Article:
Pour in about half of a cup of milk and stir stir stir. Pour in the rest of the milk. Turn up the heat and bring it to a boil, then immediately drop the heat down.  You'll see it begin to thicken. 


At this point, add in your cheeses, making sure to crumble or shred anything that is in whole chunks. At this point I added the chèvre and mozzarella. (For those of you "in the know" of cheese making, you can probably tell that I overdid it while stretching the mozzarella, so it came out very hard. This was my first time doing it so I'm not beating myself up about it, but now I know!)


Now is also a good time too add some herbs. Besides the cheese, this is a great place to make this recipe your own. I added some rosemary and crushed red peppers, and a little bit of thyme and oregano. If you want to flavor it with rosemary, consider using a fresh sprig, letting it cook in the sauce for awhile, then pulling it out. (Not everyone likes to chew on pieces of whole rosemary ...) Stir the herbs in and let it cook for about 15 or so minutes. Check the consistency: if it's too thick, add a bit more milk. Too thin? Let it cook down for awhile.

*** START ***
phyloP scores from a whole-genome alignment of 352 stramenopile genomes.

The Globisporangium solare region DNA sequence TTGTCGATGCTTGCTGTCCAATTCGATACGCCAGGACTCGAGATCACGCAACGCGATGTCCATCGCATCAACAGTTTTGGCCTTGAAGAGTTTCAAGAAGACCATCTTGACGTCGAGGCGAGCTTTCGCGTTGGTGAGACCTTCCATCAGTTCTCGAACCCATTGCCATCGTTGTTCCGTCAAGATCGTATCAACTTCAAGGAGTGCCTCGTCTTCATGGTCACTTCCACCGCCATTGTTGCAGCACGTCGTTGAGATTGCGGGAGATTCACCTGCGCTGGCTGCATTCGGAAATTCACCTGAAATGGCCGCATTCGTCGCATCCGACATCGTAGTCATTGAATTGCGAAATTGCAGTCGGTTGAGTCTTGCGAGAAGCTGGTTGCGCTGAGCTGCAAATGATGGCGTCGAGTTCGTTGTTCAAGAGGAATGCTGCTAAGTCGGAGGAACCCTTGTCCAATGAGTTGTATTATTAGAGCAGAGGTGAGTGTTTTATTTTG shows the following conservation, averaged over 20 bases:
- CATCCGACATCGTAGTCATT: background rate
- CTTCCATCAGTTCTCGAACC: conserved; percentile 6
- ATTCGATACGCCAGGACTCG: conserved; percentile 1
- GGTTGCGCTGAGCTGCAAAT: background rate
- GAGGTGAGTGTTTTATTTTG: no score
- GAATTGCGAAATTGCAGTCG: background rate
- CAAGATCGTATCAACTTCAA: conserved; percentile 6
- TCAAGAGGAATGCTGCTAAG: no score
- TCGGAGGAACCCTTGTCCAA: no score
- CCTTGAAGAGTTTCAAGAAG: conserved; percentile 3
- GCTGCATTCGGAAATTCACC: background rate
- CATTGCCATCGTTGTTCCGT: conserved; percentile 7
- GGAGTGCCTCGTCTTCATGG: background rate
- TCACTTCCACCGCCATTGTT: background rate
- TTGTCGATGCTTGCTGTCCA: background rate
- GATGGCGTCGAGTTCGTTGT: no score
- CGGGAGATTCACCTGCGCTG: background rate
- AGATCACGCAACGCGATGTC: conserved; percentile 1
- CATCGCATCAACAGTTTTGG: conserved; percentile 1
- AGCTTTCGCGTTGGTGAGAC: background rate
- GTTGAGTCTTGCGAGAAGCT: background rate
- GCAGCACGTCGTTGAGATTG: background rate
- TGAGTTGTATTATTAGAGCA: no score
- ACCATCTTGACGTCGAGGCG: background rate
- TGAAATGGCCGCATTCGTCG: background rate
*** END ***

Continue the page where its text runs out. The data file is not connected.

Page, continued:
Pour the sauce over the pasta in a sufficiently sized baking dish and stir it all up.


Now for the topping, which is essentially a mixture of some kind of fat, some breadcrumbs, and some more cheese.  Here's what I used:
  • 1 cup breadcrumbs
  • 1 cup mozzarella, shredded
  • 1 cup marinated feta with some oil

Combine the ingredients. If it seems too dry you can add in a bit more oil but it's not completely necessary. Some recipes I've seen call for adding melted butter.  With the amount of cheese and milk in this recipe, it really isn't necessary. Spread the topping over the pasta and sauce mixture.


Bake for about 20 minutes, uncovered, until the topping is nice and toasty looking.

For the love of cooking, let it cool. Underneath that crunchy topping is molten lava cheese and unbearable pain waiting to happen. Let it sit for at least 15 minutes. This is a dish that also makes amazing leftovers, so be sure to enjoy them within a few days.

Enjoy!